Note: This page covers information specific to Washington and should be read in conjunction with the general section on retraction in the section on Correcting or Retracting Your Work After Publication which has additional information applicable to all states.
Although Washington does not have a retraction statute, the Supreme Court of Washington decided one case, Coffman v. Spokane Chronicle Pub. Co., 117 P. 596 (Wash. 1911), involving the effect of a publisher's offer to retract its statements in a libel case. In the Coffman case, the plaintiffs Elizabeth and Thomas Coffman brought a defamation suit against the Spokane Chronicle for statements made in the a series of articles published in the Chronicle about their marriage. The jury returned a verdict in favor of the Coffmans, and the Spokane Chronicle appealed the jury verdict in favor of the Coffmans, arguing in part that they "had been at all times ready and willing to publish any fair, reasonable, and truthful article or correction which the [plaintiffs] ... might desire" and that the plaintiffs neglected to request such retraction. The court disagreed, noting that duty falls on a newspaper to issue a "full and complete retraction" if it has libeled a person, and that the newspaper can offer the retraction in mitigation of damages.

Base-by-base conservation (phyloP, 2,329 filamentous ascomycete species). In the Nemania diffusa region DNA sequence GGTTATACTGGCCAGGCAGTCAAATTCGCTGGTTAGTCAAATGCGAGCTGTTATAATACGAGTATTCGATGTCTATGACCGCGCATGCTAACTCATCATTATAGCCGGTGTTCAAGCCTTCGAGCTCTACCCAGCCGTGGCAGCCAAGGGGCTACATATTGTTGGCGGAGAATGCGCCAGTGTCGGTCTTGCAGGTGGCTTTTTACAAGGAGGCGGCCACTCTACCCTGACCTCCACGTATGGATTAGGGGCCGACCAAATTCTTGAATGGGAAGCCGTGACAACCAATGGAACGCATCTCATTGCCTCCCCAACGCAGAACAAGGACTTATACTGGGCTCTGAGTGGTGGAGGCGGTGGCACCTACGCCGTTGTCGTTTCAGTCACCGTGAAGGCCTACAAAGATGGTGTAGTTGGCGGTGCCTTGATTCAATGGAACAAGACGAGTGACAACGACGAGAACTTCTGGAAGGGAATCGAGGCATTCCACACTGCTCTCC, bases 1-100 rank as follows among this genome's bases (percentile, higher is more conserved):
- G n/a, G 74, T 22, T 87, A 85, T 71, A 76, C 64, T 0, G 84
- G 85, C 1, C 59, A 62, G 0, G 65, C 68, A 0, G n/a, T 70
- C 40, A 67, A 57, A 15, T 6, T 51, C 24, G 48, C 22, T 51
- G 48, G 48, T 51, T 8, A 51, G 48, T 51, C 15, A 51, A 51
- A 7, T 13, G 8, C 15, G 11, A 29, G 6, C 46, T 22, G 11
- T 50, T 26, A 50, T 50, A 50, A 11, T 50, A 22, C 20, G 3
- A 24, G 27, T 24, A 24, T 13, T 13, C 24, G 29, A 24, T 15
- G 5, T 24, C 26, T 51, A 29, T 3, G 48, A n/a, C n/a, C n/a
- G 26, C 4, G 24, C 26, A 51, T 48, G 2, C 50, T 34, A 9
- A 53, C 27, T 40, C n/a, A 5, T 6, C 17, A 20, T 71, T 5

It is difficult to predict how a court will rule on whether the above standard applies to online publications given that the state only has the Coffman case from 1911 and no retraction statute. However, if someone contacts you with a retraction request, you should first determine whether a retraction is warranted; review the steps under the handling a retraction request section of this guide for help in making this assessment. If you determine that a retraction is appropriate, you should issue one so that you can use it to argue that your damages should be mitigated in accordance with the Coffman decision.
Even if your online publishing activities do not fall within the scope of the Coffman decision, your willingness to correct past errors in your work will provide several benefits. It will make your work more accurate and reliable, which will increase your credibility, influence, and (hopefully) your page views. It will also diminish the likelihood of your being sued in the first place, as it might placate the potential plaintiff. Furthermore, courts and juries may find a retraction shows your good faith, which will benefit you in a defamation suit.